[Twisted-Python] more thoughts on resumable async data flows

Clark C. Evans cce at clarkevans.com
Fri Mar 14 01:50:03 EST 2003

Howdy.   I've made quite a few changes to flow.py and it's 
quickly approaching maturity.   To summarize, flow.py is a
way to express sequential, streaming data flows that are 
interruptable as a collection of small, atomic operations.
This is needed since sometimes an operation must block,
flow.py takes care of resuming your flow at a later time.

It's trivial, but here is an example...

    def printResult(data): print data
    def addOne(data): return  data+1
    def finished(): print "finished"
    def dataSource(data):  return [1, 1+data, 1+data*2]

    a = Flow()
    a.addBranch(dataSource, finished)

The above code constructs a flow, starting with a
'branch' operation that generates a series of events,
in this case, the lists [1,3,5] and then in a 
second execution, [1,9,17].  For each one of these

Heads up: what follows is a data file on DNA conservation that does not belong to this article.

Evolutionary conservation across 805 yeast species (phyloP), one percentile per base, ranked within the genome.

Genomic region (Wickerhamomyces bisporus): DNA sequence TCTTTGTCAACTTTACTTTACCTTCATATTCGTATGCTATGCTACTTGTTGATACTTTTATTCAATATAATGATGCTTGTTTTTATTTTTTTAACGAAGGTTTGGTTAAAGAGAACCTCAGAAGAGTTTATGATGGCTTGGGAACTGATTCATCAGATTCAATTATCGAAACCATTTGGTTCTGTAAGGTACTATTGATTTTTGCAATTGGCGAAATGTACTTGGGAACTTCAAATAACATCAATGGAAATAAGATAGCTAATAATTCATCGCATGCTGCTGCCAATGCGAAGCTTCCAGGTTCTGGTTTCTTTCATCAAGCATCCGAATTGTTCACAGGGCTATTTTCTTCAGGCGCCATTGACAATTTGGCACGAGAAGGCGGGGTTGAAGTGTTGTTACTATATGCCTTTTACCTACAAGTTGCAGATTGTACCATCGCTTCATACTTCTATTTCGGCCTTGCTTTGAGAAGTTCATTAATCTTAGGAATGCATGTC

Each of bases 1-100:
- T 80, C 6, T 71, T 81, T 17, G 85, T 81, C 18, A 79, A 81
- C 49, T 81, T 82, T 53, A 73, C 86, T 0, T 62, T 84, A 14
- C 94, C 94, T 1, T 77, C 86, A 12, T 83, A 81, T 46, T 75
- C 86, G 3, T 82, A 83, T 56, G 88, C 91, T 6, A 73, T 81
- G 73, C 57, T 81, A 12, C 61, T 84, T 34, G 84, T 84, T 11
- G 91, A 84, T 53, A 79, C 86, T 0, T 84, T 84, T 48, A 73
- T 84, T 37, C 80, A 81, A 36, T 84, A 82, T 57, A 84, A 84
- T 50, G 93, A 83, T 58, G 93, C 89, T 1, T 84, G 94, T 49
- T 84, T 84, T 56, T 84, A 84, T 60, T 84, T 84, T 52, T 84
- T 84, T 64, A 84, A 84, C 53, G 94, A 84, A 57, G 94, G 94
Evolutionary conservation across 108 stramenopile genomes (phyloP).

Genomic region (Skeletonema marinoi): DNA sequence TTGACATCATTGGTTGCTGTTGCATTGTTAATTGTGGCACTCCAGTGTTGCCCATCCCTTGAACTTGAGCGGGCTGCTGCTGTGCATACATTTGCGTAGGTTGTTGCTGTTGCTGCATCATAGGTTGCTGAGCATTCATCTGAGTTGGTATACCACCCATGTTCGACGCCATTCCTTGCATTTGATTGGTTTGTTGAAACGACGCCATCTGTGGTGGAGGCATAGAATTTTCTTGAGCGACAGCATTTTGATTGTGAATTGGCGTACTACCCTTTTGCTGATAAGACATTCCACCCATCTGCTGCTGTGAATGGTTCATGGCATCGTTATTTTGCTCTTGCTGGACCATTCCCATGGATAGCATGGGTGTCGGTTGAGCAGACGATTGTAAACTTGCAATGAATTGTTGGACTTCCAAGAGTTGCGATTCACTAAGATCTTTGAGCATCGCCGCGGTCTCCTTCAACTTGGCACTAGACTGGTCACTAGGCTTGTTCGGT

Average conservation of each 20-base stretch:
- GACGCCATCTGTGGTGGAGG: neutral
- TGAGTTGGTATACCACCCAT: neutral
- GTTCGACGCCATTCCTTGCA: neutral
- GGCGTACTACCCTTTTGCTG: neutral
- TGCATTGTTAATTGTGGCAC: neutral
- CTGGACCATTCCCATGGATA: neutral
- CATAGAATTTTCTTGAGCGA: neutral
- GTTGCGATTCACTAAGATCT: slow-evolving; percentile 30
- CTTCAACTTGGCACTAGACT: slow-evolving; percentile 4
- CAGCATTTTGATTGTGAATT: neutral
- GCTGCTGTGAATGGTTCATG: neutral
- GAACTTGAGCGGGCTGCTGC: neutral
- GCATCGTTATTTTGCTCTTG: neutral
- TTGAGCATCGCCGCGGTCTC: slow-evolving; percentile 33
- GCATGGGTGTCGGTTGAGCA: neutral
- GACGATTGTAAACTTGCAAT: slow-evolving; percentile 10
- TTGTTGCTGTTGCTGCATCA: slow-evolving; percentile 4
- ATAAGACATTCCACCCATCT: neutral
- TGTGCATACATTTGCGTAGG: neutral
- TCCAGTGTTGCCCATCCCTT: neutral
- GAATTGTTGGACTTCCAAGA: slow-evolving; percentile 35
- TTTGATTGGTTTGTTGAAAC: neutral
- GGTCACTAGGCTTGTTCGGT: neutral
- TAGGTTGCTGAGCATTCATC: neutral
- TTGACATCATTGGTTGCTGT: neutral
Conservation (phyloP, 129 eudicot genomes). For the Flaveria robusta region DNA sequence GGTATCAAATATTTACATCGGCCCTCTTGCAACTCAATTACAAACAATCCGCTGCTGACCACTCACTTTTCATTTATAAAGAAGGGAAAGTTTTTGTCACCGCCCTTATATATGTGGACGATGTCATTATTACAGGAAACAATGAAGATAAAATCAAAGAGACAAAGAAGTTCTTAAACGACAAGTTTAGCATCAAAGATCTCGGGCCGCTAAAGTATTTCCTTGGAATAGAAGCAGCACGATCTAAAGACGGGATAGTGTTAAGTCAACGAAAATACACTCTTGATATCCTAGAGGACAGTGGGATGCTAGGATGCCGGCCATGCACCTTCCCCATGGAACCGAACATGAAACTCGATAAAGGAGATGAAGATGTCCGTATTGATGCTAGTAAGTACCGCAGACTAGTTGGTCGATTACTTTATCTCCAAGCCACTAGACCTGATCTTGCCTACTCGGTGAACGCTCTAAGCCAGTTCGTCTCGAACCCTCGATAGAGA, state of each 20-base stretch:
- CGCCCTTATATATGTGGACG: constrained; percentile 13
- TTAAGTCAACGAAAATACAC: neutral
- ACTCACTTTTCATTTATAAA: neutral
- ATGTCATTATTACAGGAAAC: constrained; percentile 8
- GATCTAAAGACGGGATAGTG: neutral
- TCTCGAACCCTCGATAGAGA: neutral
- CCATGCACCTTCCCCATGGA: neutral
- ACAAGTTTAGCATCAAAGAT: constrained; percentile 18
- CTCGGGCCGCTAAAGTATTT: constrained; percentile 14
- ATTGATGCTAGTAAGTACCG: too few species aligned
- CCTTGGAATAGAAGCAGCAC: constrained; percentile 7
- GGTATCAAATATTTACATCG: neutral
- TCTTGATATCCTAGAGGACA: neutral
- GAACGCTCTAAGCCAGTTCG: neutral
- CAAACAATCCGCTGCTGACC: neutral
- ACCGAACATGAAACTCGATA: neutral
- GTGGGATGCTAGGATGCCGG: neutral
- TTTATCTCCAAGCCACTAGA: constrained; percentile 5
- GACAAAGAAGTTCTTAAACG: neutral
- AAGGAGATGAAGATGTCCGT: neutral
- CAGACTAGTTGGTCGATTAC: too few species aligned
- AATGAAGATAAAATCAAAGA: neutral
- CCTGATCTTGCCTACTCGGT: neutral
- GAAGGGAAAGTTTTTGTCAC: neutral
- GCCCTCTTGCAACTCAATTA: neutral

events, a function addOne is called on them, and 
then the output of that function is directed to be printed. 

This mechanism works with generators...

    def simpleGenerator(data):
        for x in range(data):
            yield x

    b = Flow()

While this may not be all that useful, what Flow brings
to the table is the ability to PauseFlow within a 
processing stage, for example

    class simpleIterator:
        def __init__(self, data):
            self.data = data
        def __iter__(self):
            return self
        def next(self):
            print "."
            if self.data < 0: raise StopIteration
            ret = self.data
            self.data -= 1
            # imagine a blocking operation here... sometime
            if ret % 2:
                raise PauseFlow   # <= Goes to main event loop
            return ret

    c = Flow()

The above code produces 4, 2, 0 ; while this may not
be all that interesting, if there were N stages above
this code, they would all be resumed properly.  By 
tossing PauseFlow, the entire Flow event loop is 
stopped, and a reactor.callLater(0, loop-again) is
called; giving other events in the queue to work.

Thus, the flow construct provides a way to not only manage
a bunch of useful code snippets into a process; but more
importantly gives a way that the entire flow can be 
interruped and then resumed later when data arrives.

Anyway, it's in the sandbox if anyone wants to play...


P.S.  Unfortunately, it looks like PauseFlow doesn't
work in the context of a generator... pity.  Hopefully
I'm doing something wrong.

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